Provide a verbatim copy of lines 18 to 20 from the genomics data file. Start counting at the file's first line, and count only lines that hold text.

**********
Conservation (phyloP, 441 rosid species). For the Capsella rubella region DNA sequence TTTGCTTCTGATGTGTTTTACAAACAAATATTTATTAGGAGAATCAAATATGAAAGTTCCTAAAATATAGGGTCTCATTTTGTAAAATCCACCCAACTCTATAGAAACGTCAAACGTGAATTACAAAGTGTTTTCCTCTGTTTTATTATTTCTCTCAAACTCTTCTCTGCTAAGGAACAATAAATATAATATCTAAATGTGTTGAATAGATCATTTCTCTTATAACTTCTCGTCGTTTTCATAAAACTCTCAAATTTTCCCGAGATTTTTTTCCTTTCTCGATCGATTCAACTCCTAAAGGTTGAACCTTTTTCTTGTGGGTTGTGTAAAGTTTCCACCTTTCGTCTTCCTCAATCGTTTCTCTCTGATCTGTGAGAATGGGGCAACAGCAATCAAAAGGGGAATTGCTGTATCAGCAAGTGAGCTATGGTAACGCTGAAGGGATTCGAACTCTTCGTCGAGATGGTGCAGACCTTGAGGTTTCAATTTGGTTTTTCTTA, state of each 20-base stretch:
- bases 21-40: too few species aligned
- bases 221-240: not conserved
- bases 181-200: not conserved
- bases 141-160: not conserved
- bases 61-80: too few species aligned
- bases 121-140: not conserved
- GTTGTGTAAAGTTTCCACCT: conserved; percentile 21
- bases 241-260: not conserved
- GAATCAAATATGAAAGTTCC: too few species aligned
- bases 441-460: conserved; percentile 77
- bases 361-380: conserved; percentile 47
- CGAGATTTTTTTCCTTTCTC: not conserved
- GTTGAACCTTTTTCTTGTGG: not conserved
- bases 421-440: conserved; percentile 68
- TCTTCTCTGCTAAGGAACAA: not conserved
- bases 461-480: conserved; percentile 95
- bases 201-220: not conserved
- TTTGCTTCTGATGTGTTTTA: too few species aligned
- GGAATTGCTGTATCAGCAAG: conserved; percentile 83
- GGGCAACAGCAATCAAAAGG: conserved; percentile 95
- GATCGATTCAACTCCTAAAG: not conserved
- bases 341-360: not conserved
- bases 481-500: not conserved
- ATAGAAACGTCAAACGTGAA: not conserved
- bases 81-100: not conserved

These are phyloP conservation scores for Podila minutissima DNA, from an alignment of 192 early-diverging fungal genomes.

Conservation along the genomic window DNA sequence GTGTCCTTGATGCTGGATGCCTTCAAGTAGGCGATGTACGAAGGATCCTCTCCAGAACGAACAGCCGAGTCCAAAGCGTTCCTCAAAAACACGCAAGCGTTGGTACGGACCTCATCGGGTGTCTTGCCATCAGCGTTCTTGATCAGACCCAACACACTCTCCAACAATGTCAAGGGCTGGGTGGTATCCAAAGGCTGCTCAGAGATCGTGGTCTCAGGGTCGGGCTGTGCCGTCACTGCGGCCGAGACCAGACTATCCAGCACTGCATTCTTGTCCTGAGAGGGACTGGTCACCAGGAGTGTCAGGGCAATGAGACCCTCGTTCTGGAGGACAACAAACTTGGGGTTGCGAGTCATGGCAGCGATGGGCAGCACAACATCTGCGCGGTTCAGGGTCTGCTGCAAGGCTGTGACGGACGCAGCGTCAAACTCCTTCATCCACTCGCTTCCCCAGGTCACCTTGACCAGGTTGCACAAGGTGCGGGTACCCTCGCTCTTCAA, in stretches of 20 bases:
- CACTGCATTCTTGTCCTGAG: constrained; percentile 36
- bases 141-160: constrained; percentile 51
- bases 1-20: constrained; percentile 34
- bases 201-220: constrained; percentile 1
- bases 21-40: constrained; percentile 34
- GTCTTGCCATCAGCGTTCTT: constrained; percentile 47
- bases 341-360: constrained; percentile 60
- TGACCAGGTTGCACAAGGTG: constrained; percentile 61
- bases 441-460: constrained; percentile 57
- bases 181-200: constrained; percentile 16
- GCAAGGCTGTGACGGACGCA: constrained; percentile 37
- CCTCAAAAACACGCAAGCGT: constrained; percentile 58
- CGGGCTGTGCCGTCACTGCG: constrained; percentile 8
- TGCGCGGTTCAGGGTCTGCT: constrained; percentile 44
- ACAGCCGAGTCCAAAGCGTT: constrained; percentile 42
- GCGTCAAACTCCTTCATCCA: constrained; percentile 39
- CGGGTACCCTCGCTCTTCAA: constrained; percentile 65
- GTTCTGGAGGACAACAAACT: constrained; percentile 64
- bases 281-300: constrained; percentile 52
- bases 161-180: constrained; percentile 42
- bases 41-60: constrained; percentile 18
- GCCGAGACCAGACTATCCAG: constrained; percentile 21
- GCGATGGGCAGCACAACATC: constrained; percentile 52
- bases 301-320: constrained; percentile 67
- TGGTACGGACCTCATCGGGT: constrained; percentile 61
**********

- bases 201-220: not conserved
- TTTGCTTCTGATGTGTTTTA: too few species aligned
- GGAATTGCTGTATCAGCAAG: conserved; percentile 83